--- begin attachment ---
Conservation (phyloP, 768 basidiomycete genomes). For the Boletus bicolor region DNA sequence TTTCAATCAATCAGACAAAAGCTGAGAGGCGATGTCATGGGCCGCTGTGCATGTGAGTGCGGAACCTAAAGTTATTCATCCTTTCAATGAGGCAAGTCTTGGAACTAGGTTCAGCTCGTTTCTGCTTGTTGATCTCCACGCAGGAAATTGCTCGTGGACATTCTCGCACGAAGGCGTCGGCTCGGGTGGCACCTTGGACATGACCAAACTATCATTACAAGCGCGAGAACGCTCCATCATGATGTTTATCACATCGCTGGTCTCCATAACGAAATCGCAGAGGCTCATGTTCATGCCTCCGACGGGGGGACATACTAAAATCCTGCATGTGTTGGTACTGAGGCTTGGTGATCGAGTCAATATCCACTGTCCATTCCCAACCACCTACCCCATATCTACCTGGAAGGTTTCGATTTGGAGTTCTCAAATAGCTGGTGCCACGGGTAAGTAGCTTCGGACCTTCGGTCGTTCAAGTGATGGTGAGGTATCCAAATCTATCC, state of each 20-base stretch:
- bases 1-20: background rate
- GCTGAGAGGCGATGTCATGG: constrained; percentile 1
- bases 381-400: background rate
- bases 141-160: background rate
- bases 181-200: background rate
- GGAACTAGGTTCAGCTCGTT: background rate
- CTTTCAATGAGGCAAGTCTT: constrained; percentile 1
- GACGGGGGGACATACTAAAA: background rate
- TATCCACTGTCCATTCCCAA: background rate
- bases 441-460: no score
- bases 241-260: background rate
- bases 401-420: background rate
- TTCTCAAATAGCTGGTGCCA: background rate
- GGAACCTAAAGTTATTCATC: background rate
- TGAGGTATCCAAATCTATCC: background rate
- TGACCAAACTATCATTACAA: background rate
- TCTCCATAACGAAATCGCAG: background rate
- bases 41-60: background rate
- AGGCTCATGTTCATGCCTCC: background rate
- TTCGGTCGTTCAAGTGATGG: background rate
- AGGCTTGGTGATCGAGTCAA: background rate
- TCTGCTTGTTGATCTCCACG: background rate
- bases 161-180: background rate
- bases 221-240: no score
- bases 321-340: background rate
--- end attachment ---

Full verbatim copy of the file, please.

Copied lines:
Conservation (phyloP, 768 basidiomycete genomes). For the Boletus bicolor region DNA sequence TTTCAATCAATCAGACAAAAGCTGAGAGGCGATGTCATGGGCCGCTGTGCATGTGAGTGCGGAACCTAAAGTTATTCATCCTTTCAATGAGGCAAGTCTTGGAACTAGGTTCAGCTCGTTTCTGCTTGTTGATCTCCACGCAGGAAATTGCTCGTGGACATTCTCGCACGAAGGCGTCGGCTCGGGTGGCACCTTGGACATGACCAAACTATCATTACAAGCGCGAGAACGCTCCATCATGATGTTTATCACATCGCTGGTCTCCATAACGAAATCGCAGAGGCTCATGTTCATGCCTCCGACGGGGGGACATACTAAAATCCTGCATGTGTTGGTACTGAGGCTTGGTGATCGAGTCAATATCCACTGTCCATTCCCAACCACCTACCCCATATCTACCTGGAAGGTTTCGATTTGGAGTTCTCAAATAGCTGGTGCCACGGGTAAGTAGCTTCGGACCTTCGGTCGTTCAAGTGATGGTGAGGTATCCAAATCTATCC, state of each 20-base stretch:
- bases 1-20: background rate
- GCTGAGAGGCGATGTCATGG: constrained; percentile 1
- bases 381-400: background rate
- bases 141-160: background rate
- bases 181-200: background rate
- GGAACTAGGTTCAGCTCGTT: background rate
- CTTTCAATGAGGCAAGTCTT: constrained; percentile 1
- GACGGGGGGACATACTAAAA: background rate
- TATCCACTGTCCATTCCCAA: background rate
- bases 441-460: no score
- bases 241-260: background rate
- bases 401-420: background rate
- TTCTCAAATAGCTGGTGCCA: background rate
- GGAACCTAAAGTTATTCATC: background rate
- TGAGGTATCCAAATCTATCC: background rate
- TGACCAAACTATCATTACAA: background rate
- TCTCCATAACGAAATCGCAG: background rate
- bases 41-60: background rate
- AGGCTCATGTTCATGCCTCC: background rate
- TTCGGTCGTTCAAGTGATGG: background rate
- AGGCTTGGTGATCGAGTCAA: background rate
- TCTGCTTGTTGATCTCCACG: background rate
- bases 161-180: background rate
- bases 221-240: no score
- bases 321-340: background rate